Committee: Real ID Act needs security overhaul

The Real ID Act of 2005 raises serious concerns about privacy, data security, cost, fairness and so-called mission creep that should be fully scrutinized before it is implemented, an advisory committee to the Homeland Security Department recommended Monday.

Since those concerns are unresolved, the DHS Data Privacy and Integrity Advisory Committee said it cannot endorse the Real ID Act or the notice of proposed rulemaking at this time.

"Given that these issues have not received adequate consideration, the Committee feels that it is important that the following comments do not constitute an endorsement of Real ID or the regulations as workable or appropriate," the committee wrote in comments about the Real ID Act issued on May 7.

The Real ID Act was approved by Congress in 2005 to establish a national system to strengthen the integrity of state driver's licenses. Governors have said the act will cost up to $11 billion to implement over five years.

The data privacy committee said it was asked to review the notice of proposed rulemaking by DHS Chief Privacy Officer Hugo Teufel. In an eight-page comment letter, the panel issued 12 recommendations for improving the rulemaking.

Given the magnitude and potential serious consequences of the Real ID Act national identity management system, the federal government and states need to examine more seriously issues of privacy, accountability and data security, among others, the advisory committee wrote.

For example, under the current rulemaking, states are asked to submit comprehensive plans for protecting the personal data to be collected from individuals. However, the plans are likely to be "inconsistent" and "ineffective" because there are no minimum national standards that need to be met, the advisory group said. It recommends that the final rule include such a standard.

In addition, the comprehensive plans must address privacy, which they currently are not required to do, the advisory group said. There should be rules for accountability and storage of the data, notice to individuals on information being collected, provisions for redress and access, and provisions explicitly limiting what the cards can be used for, among others.

The advisory group also said that encryption might not be effective if it is being applied differently by each state. "Critics of encryption would argue that proper implementation depends on managing encryption keys across the multiple jurisdictions, which is unlikely to be efficient or effective," the report said.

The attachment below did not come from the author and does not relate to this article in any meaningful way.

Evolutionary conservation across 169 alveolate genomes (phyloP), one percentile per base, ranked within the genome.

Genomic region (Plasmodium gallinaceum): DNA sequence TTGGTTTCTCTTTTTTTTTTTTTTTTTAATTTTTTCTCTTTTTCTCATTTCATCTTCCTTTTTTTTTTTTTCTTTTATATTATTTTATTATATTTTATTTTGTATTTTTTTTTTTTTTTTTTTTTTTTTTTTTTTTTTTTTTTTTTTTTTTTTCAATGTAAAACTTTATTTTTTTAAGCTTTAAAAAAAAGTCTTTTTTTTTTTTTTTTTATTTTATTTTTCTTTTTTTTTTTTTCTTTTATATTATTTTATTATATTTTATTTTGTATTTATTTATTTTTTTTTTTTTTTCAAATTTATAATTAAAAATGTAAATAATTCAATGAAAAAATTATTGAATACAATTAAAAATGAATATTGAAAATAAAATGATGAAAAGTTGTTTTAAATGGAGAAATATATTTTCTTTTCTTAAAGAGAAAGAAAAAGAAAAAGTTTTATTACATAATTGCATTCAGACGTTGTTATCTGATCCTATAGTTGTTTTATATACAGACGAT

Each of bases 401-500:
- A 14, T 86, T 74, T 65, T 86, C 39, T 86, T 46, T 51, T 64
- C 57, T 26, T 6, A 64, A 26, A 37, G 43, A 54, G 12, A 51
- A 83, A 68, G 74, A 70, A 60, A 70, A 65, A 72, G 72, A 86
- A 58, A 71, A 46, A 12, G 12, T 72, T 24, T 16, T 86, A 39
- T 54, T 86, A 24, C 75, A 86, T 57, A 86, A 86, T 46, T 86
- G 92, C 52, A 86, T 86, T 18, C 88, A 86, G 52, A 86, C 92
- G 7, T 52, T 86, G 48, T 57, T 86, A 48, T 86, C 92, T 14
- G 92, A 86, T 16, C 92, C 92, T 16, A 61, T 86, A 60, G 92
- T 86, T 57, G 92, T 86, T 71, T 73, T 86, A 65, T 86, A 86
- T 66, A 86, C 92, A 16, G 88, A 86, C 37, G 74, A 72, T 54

The panel's 12 recommendations are:

  • The final rule should include an explicit data security standard for states to follow.

  • The final rule shall recommend specific steps to prevent unauthorized access to information on the card.

  • The standards should be modeled on procedures used by the American Association of Motor Vehicle Administrators.

  • The final rule must require that states be accountable for the personal information they collect and store.

  • States should institute procedures for individuals to file complaints and obtain information on compliance with the states' comprehensive security plans.

  • DHS should evaluate the privacy notices contained in the states' comprehensive security plans.

  • DHS should evaluate whether individuals may opt out from secondary uses of the card.

  • DHS should evaluate whether individuals have adequate access to the personal information contained in the Real ID Act databases.

  • DHS should evaluate whether states have included a principle of limited purpose for use of the cards, with restrictions on unauthorized, commercial or secondary uses.

  • DHS should reevaluate the technologies to be used in storing machine-readable information on the card.

  • All state driver's license databases should include restrictions on access, transfer and secondary uses of the information.

  • DHS should conduct initial background checks on employees involved in production of the identity cards.

About the Author

Alice Lipowicz is a staff writer covering government 2.0, homeland security and other IT policies for Federal Computer Week.

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